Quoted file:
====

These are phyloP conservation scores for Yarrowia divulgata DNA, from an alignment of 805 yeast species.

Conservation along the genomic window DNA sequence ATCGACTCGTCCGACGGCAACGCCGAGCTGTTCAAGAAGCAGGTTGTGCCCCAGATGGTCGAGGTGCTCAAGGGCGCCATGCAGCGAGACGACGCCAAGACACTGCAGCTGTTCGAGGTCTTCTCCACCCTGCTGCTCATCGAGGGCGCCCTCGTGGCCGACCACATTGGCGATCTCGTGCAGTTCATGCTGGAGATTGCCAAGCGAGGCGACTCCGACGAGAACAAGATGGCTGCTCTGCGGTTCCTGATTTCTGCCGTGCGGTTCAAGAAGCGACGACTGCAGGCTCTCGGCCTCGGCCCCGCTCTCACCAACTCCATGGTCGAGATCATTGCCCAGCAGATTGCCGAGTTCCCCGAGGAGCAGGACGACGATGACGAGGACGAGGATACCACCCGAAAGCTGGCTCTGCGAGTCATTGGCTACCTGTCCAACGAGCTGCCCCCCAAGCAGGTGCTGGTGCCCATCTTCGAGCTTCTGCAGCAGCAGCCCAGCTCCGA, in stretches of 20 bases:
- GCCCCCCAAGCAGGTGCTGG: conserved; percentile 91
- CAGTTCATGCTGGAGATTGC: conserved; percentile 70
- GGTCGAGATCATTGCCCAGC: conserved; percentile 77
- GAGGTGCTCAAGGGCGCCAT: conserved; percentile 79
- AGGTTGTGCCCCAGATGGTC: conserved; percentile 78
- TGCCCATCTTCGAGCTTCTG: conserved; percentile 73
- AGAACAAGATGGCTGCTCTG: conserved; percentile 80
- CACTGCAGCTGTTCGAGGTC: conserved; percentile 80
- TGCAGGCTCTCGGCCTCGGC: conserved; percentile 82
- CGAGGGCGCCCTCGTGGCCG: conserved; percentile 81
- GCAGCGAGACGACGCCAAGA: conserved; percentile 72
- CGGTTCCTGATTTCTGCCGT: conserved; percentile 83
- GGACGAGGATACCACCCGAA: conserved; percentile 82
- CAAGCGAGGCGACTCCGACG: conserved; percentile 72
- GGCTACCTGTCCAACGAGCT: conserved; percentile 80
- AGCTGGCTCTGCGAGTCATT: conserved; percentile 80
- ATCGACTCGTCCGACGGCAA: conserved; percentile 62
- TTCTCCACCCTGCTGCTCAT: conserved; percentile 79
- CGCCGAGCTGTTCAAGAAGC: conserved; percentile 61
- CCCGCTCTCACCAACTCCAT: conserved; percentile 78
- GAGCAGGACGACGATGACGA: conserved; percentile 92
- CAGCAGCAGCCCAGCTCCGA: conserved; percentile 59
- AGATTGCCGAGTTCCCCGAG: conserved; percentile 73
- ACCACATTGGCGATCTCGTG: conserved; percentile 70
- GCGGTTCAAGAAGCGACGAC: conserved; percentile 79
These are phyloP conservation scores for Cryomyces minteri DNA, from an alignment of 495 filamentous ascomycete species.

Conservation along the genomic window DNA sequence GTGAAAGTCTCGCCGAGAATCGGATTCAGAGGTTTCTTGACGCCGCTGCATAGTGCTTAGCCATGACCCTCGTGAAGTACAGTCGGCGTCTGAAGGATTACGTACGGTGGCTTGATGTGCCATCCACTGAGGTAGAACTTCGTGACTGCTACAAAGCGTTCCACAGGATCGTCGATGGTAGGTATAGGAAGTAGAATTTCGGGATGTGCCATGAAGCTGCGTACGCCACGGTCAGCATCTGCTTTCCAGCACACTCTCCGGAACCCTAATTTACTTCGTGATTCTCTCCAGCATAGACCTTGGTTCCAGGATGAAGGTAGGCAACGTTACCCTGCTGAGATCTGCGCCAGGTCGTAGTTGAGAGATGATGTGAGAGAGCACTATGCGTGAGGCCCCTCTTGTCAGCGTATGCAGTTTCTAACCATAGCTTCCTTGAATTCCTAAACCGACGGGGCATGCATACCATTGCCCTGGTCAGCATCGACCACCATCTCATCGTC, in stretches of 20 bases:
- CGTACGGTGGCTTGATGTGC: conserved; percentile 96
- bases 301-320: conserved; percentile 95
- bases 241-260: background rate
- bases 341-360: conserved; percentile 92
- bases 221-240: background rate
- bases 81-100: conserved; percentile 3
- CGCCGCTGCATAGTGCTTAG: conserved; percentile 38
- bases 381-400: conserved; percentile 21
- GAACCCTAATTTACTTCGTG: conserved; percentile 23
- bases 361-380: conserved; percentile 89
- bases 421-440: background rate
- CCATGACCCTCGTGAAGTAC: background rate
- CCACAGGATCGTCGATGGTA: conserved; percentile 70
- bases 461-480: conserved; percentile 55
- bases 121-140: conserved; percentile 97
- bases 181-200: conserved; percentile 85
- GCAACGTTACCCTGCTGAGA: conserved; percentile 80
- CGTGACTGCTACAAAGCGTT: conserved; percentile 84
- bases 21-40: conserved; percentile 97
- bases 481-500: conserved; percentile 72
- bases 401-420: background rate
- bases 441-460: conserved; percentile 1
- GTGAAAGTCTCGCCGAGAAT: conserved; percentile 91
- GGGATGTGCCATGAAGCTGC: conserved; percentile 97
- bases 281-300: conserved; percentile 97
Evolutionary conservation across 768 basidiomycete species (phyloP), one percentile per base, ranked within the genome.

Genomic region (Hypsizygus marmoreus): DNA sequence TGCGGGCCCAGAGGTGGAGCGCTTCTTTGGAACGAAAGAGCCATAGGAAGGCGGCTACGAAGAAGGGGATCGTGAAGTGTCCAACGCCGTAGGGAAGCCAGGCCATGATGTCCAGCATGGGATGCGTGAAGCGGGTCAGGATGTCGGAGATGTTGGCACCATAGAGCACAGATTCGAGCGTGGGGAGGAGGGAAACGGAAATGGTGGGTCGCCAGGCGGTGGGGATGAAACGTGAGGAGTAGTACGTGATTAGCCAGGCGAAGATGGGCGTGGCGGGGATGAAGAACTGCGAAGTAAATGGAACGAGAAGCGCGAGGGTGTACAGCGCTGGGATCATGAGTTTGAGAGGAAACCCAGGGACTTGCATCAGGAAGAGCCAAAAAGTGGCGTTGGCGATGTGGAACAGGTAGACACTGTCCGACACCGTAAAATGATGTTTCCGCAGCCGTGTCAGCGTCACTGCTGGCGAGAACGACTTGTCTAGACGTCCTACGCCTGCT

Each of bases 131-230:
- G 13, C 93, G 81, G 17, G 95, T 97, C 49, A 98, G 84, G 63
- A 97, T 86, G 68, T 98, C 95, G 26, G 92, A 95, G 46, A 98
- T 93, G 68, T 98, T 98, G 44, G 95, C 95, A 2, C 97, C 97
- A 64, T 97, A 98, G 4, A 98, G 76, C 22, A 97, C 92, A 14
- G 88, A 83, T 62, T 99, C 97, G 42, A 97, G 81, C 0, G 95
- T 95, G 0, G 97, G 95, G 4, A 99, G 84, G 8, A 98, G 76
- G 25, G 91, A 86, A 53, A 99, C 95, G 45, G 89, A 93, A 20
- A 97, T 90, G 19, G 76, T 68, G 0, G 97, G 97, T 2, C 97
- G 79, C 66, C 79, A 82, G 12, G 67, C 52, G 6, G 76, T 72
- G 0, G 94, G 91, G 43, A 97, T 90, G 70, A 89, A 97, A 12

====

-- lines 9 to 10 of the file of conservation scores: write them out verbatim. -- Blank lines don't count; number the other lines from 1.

- AGAACAAGATGGCTGCTCTG: conserved; percentile 80
- CACTGCAGCTGTTCGAGGTC: conserved; percentile 80